Engaging an attorney who can accompany you to your divorce mediation adds a layer of protection to the proceedings. If you and your soon-to-be ex-spouse both have legal representation during the medication, you can each rest assured that there is someone to give you legal advice, to sound the alarm if something isn’t fair, to remind you of things to consider, and to advocate for you. 

There are attorneys, often referred to as unbundled attorneys, who can represent you for the mediation alone. This maintains the cost-effectiveness of mediation while adding an extra safeguard that the final divorce decree is fair. 

Additionally, if a divorce mediator can’t guide the parties to an agreement, the divorce proceedings will likely head to court. In court, you will likely hire an attorney and wait for months. At a mediation, your lawyer (and your ex-partner’s lawyer) can offer their insight and offer solutions with which the mediator may not be familiar, which can foster a final agreement.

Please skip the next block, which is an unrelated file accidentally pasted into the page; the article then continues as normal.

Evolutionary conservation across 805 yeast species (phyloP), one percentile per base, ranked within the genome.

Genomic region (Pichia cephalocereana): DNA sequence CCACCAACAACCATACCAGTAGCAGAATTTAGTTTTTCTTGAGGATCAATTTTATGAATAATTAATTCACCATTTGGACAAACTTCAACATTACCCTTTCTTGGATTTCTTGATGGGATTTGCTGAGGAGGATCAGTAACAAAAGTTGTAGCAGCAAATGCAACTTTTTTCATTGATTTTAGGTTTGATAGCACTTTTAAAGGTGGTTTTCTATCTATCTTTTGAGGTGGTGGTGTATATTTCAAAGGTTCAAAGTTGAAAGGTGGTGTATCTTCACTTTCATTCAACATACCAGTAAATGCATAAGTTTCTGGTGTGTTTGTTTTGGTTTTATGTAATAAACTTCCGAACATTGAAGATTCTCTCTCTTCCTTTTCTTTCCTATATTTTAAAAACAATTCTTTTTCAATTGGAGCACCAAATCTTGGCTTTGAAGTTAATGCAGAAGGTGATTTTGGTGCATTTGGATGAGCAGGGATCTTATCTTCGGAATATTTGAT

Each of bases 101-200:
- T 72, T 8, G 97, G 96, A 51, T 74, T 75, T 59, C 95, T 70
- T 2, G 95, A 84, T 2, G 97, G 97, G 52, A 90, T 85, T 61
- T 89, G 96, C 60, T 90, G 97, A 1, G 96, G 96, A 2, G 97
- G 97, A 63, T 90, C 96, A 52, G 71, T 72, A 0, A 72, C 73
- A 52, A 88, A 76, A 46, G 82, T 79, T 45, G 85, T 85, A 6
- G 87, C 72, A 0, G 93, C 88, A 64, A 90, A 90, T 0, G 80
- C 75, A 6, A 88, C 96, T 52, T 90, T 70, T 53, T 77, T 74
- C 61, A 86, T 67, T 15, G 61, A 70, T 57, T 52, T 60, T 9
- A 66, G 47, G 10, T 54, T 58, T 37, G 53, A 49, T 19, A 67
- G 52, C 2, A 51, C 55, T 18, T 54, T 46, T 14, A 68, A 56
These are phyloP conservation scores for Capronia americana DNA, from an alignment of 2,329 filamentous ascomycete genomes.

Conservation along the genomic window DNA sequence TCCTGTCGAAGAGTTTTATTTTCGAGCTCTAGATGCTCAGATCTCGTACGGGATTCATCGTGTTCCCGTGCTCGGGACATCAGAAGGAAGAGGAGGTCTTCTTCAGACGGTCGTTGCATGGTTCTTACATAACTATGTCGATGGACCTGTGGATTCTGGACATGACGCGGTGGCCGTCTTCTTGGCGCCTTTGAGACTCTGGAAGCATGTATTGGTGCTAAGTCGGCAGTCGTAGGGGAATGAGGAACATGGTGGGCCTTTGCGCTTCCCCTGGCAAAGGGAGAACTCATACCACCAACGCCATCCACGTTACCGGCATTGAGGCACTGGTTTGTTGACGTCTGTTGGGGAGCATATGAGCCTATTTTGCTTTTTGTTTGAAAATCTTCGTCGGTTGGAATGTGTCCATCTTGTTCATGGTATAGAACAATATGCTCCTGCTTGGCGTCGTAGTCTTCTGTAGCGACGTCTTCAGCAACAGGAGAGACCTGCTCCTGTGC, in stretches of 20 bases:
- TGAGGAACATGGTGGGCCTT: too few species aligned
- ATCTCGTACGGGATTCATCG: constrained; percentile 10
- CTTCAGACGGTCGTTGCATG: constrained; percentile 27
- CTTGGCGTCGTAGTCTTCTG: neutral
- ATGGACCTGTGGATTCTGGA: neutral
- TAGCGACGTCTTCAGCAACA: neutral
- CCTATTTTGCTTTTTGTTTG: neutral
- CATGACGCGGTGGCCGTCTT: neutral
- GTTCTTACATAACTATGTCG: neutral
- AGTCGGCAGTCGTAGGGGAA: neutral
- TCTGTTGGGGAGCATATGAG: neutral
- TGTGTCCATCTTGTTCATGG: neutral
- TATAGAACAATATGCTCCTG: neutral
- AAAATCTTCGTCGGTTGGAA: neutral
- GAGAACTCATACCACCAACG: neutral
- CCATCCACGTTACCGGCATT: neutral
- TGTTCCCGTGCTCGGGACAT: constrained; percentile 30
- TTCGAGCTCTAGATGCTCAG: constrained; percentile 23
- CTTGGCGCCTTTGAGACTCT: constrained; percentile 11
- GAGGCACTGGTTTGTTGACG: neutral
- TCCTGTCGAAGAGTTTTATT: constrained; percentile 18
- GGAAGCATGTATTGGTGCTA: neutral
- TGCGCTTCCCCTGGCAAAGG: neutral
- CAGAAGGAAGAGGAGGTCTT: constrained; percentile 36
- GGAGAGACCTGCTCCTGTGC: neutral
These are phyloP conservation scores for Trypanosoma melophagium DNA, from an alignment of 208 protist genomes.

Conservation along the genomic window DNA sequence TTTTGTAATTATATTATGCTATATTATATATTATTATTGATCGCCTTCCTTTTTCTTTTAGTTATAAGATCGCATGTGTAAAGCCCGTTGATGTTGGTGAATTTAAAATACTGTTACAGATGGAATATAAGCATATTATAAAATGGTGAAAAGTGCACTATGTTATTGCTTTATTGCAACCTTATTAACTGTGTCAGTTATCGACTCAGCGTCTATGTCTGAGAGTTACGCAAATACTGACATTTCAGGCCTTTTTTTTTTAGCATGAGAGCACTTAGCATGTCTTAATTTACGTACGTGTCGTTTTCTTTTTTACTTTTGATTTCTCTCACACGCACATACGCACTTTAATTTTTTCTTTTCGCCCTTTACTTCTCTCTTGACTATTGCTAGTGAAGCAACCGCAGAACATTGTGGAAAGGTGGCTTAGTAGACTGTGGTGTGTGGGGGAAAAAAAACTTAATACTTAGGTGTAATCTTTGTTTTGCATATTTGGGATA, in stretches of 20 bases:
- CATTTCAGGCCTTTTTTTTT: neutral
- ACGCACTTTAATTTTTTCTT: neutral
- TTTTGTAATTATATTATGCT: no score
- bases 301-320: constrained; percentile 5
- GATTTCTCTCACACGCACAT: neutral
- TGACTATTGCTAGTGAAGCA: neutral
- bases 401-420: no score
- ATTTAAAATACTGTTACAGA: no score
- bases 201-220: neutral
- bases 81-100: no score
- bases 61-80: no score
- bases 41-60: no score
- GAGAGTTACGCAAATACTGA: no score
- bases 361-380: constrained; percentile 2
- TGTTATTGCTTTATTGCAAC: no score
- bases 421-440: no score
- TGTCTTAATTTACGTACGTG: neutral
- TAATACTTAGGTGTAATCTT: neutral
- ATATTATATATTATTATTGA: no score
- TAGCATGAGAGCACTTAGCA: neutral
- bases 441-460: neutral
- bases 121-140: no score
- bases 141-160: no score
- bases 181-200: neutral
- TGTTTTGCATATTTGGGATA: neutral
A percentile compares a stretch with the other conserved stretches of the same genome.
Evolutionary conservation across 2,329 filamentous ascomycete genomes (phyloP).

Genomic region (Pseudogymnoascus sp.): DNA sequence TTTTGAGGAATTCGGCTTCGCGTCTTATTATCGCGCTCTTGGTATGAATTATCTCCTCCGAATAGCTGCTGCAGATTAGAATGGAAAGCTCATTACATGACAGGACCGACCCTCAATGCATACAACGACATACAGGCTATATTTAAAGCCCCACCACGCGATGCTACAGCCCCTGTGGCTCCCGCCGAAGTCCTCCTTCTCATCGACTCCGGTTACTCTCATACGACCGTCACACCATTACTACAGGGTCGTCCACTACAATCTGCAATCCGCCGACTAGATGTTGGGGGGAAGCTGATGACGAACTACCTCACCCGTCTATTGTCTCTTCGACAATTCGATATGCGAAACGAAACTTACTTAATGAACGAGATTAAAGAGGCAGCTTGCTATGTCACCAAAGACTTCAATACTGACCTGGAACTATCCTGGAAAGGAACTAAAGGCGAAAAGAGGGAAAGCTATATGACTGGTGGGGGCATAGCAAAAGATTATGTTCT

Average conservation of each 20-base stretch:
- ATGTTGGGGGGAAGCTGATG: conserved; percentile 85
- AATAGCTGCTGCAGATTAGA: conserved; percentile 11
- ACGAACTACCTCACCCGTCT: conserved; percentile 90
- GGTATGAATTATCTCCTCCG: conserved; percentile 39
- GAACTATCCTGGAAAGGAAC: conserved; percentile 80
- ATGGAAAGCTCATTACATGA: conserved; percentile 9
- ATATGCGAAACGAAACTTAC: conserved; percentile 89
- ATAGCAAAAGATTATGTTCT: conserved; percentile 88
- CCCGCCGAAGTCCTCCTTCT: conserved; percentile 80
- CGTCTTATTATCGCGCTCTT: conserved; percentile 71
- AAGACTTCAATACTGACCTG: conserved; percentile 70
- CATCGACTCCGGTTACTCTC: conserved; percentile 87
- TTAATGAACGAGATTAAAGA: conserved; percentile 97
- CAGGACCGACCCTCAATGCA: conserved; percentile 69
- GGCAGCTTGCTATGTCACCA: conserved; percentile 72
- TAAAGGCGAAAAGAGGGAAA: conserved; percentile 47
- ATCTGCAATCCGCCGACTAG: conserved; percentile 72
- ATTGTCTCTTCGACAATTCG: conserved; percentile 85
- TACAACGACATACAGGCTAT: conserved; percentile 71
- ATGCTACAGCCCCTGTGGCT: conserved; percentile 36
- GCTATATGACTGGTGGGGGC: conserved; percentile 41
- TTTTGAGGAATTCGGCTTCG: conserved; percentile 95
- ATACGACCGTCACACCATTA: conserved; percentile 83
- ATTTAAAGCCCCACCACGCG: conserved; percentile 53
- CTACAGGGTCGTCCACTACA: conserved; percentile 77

You’ve heard two heads are better than one? With divorce mediation with a lawyer, five heads are better than three. 

Divorce Mediation Checklist

To make divorce mediation effective, both parties need to arrive prepared and expecting to arrive at a settlement. Getting ready for mediation involves knowing your rights, and what you and your spouse own. Specifically, you’ll need:

Most importantly, come with an open mind. 

Should You Divorce Without Mediation?

Yes, you can divorce without mediation. But that usually means going to court, which can take a long time and a lot of money. 

There are times when mediation might not be the best path. If there’s been violence in the relationship or if one person isn’t willing to be fair and open, mediation is generally not recommended. In those cases, going straight to a lawyer might be better.

Finalizing Your Divorce Mediation

A mediator can’t file your divorce papers with the court. Their role is to help you agree on the terms of the divorce. Once you and your soon-to-be ex-spouse agree, you’ll need to complete the legal paperwork and filing. An attorney – particularly a limited representation attorney – can help you with this too. 

The agreements you reach in mediation become final when you submit them to a family court judge; the judge approves them and the judge issues an order or final decree of divorce. Once that’s done, the terms are set and legally binding.

Divorce mediation can be a smoother, more cooperative way to navigate the end of a marriage. It’s about working together to find solutions that work for everyone involved. 

Remember, mediation is about finding peace in a tough time. Unbundled Legal Help can connect you with affordable full or limited representation attorneys to help you understand the divorce process and assist with critical parts.